∙ Don’t just beat up suppliers for lower cost. If they really don’t know how to reduce cost, they will either cut corners or take it out of their profits, either of which weakens them and sours the relationship.

∙ Discuss manufacturability issues with suppliers or internal workers to investigate and understand all the current challenges, problems, and opportunities. It would be highly desirable to discuss these in person with all workers involved while viewing the parts, tooling, inspection procedures, rework methods, and scrap piles.

∙ Document all supplier cost issues to help justify vendor/partnerships on new designs.

Process Cost Reduction Steps

∙ Eliminate wasteful, non-value-added activities, such as excessive setup, waiting, inventory, excessive moving, inspections, rework, scrap, and so forth (see Setup Reduction section below).

∙ Minimize batch size and inventory to save inventory carrying costs, minimize setup costs, maximize machine tool utilization, avoid repetitive defects, reduce floor space, and decrease throughput times.

∙ Automate or mechanize costly, error-prone, or time-consuming manual processing steps like riveting.


∙ Standardize parts, materials, tools, and processing, with equivalent or “better than” substitutions on existing designs (see standardization article).

∙ Consolidate many different inflexible parts into very versatile parts with widespread use, for instance for: raw castings, forgings, moldings, extrusions, and bare printed circuit boards. Any perceived “extra” cost would be saved many times over by increased purchasing leverage and lower material overhead costs.

Tolerance reviews

∙ Optimize tolerances, selectively widening excessive tight tolerances to save fabrication cost and selectively tightening excessively loose tolerances that may have been causing assembly and quality problems. Excessively tight tolerances also invite interpretation and verbal wavers; they also distort make/buy decisions.

∙ Convert to designs/processing that can hold needed tolerances at lower costs, for instance machining all critical dimensions in the same fixture in one setup, on one machine tool (Guideline P14).

Redesign Product for Manufacturability

If a current or legacy product looks like it will still keep selling, but costs too much to build.  Add up all the costs, not just the usual parts cost and labor, but all the total costs of the following:

Manufacturability shortcomings. Some products may not have been designed for manufacturability very well in the first place and will always be hard to build, drain resources from more worthy endeavors, cost too much, and, because of the above reasons, “cost-down” cost-reduction attempts will not work, and worse, may have counterproductive effects, such as:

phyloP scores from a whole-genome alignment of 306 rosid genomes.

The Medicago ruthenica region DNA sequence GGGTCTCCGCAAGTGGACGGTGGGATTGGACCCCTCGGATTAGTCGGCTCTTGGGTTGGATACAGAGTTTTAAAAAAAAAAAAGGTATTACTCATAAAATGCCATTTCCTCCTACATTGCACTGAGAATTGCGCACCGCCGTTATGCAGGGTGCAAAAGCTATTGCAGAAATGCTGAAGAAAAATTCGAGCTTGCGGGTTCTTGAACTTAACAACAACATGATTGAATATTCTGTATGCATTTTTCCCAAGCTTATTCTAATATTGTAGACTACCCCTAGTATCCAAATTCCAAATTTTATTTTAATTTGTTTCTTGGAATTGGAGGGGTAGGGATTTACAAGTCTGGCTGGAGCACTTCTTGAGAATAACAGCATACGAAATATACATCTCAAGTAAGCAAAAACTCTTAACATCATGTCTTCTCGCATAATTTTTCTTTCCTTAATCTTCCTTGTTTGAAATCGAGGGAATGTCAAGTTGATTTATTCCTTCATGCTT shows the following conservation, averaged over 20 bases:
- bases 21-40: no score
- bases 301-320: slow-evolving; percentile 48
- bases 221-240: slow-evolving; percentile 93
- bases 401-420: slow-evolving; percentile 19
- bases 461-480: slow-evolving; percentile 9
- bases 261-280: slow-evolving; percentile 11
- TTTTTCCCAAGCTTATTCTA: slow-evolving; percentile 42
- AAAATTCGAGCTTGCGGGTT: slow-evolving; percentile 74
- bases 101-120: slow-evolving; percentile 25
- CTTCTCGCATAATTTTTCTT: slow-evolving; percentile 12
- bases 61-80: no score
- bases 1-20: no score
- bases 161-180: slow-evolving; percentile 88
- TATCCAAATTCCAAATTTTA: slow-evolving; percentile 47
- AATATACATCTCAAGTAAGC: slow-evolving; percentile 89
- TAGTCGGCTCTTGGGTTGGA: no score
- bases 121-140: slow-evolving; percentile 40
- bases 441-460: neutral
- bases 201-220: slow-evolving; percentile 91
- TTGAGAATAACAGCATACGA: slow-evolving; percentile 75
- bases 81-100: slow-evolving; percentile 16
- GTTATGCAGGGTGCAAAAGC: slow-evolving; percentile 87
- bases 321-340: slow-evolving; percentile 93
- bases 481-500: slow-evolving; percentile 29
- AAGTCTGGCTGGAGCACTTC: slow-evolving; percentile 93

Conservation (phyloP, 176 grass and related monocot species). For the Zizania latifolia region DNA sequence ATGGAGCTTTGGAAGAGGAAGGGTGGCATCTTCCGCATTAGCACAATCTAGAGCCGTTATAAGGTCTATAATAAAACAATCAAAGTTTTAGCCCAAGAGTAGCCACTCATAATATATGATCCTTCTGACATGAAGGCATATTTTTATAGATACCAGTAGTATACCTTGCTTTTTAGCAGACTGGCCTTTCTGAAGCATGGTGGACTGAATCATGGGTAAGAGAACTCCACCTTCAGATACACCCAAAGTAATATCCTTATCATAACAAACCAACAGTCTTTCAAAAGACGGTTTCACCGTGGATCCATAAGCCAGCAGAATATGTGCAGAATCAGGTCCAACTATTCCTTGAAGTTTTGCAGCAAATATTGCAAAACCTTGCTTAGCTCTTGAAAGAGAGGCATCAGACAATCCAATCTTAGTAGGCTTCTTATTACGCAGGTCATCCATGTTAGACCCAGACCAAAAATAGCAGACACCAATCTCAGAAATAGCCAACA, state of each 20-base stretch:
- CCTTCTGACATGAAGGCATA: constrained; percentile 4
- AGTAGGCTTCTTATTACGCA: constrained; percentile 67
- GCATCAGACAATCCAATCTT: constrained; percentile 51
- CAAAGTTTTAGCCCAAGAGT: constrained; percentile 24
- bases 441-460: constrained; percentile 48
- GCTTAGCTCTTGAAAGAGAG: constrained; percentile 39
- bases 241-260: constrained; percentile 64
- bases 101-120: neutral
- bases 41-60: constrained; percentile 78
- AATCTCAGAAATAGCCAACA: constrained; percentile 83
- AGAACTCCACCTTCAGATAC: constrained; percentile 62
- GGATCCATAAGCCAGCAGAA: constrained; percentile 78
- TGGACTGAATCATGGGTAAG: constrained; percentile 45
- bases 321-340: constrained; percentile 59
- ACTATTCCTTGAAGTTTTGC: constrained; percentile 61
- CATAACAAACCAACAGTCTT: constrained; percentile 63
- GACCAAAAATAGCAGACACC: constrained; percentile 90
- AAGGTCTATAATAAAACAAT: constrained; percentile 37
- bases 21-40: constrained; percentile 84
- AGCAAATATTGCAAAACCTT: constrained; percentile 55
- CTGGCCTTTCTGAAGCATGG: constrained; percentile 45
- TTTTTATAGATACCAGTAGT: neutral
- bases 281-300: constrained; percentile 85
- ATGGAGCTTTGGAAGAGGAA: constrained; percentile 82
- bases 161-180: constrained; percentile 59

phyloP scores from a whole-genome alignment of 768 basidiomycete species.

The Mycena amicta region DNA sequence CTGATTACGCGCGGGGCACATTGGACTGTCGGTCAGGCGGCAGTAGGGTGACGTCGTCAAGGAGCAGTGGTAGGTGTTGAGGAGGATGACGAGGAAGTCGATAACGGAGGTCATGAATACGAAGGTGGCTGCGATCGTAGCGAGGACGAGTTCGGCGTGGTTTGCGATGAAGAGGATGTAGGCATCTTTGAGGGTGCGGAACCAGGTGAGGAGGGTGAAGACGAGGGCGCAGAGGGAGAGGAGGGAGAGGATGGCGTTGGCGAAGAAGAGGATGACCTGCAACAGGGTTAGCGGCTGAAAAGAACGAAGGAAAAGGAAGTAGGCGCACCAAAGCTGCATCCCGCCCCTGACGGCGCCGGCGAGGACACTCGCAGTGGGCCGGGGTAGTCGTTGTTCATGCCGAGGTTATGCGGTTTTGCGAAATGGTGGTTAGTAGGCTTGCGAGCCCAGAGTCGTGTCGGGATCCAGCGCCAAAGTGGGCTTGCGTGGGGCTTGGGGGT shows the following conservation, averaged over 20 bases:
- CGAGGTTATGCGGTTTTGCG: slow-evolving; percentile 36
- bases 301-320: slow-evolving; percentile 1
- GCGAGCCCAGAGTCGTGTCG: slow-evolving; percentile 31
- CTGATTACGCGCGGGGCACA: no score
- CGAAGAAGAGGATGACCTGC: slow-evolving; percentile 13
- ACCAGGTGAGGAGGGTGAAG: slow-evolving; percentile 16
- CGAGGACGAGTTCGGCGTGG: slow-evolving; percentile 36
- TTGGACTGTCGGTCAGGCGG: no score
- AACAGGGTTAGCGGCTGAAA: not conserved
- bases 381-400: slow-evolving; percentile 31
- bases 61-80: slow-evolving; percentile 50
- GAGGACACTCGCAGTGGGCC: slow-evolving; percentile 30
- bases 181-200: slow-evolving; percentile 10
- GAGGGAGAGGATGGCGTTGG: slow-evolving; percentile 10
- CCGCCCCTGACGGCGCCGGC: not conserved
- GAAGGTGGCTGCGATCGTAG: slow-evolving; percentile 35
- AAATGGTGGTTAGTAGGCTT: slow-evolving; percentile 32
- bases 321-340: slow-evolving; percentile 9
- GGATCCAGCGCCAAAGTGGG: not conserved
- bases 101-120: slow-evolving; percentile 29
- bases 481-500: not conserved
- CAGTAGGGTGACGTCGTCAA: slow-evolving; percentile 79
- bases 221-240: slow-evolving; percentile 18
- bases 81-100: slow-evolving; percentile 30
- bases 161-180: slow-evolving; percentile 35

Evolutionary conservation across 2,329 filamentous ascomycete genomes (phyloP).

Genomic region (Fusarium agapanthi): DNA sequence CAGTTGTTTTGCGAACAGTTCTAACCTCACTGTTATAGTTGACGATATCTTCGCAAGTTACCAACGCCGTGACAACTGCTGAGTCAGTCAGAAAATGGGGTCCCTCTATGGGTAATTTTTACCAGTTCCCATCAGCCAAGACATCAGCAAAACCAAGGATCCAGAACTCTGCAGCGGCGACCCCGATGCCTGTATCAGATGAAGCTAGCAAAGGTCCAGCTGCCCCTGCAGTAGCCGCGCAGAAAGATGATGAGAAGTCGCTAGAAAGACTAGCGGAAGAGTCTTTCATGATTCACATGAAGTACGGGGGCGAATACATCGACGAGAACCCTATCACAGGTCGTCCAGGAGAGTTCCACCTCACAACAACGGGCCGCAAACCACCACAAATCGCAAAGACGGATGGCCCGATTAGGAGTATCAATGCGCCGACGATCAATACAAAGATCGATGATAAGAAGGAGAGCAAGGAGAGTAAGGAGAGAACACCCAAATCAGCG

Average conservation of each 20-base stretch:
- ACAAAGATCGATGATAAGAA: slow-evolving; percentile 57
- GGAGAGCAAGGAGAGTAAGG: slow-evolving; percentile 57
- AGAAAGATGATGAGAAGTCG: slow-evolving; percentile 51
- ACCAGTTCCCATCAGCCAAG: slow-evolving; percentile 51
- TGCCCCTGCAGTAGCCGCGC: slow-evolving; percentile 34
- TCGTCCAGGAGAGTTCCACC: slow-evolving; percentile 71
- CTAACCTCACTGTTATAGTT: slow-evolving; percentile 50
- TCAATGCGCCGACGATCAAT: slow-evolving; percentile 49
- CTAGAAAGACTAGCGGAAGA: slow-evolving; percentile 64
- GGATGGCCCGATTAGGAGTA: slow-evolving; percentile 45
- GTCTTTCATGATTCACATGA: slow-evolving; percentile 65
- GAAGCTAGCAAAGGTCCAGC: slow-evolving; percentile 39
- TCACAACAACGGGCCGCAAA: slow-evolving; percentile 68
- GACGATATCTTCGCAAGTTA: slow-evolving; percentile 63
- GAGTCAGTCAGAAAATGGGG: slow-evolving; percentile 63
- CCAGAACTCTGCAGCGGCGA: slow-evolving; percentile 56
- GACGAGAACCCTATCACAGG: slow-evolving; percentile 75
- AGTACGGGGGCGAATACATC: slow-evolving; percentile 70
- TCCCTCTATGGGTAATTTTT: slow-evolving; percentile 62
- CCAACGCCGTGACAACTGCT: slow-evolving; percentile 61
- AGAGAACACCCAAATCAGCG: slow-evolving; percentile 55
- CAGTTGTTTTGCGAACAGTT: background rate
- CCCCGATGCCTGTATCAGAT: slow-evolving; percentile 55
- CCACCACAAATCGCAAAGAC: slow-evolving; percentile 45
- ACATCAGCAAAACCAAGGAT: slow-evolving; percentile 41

Cost of Quality. If the original design did not specify high-quality parts ”to save money,” or worse, previous cost-down efforts substituted cheap parts, the result will be a significant cost of quality risk, probably exceeding any hoped-for savings. Plus, the changes will introduce many more variables, which, as shown in Figure 1.2 of the 2014 DFM book, will delay ramps, delay introductions, and complicate product development, in general, for instance, when the prototype works but the product doesn’t after all those part changes. Similar problems will arise from going with, or changing to a low bid vendor instead of utilizing vendor/partnerships.

Indirect Labor costs, including all forms of fire-fighting or dealing with the above issues.

Setup costs, not just machine tool setup, but also finding and understanding documents and dealing with their shortcomings.

Tribal Lore. Older legacy products that never had good documentation may have always depended on the skill and judgement of people who may be “maxed out” on similar demands on other products.

Supply chain problems. Older products, and even new ones, may depend on parts that are obsolete, have long lead-times, or are just hard to get., which incur extra costs to find them and expedite their delivery. Or if they can’t be found, implement change-orders to substitute parts that are more available

• Inventory costs. Infrequently built products or products not designed around readily available standard parts will incur significant inventory carrying costs* if companies try stock all of them or have to a new batch that has tooling or setup changes that must be amortized over a large batch that must then be inventoried.  For article on inventory costs and how to reduce them see: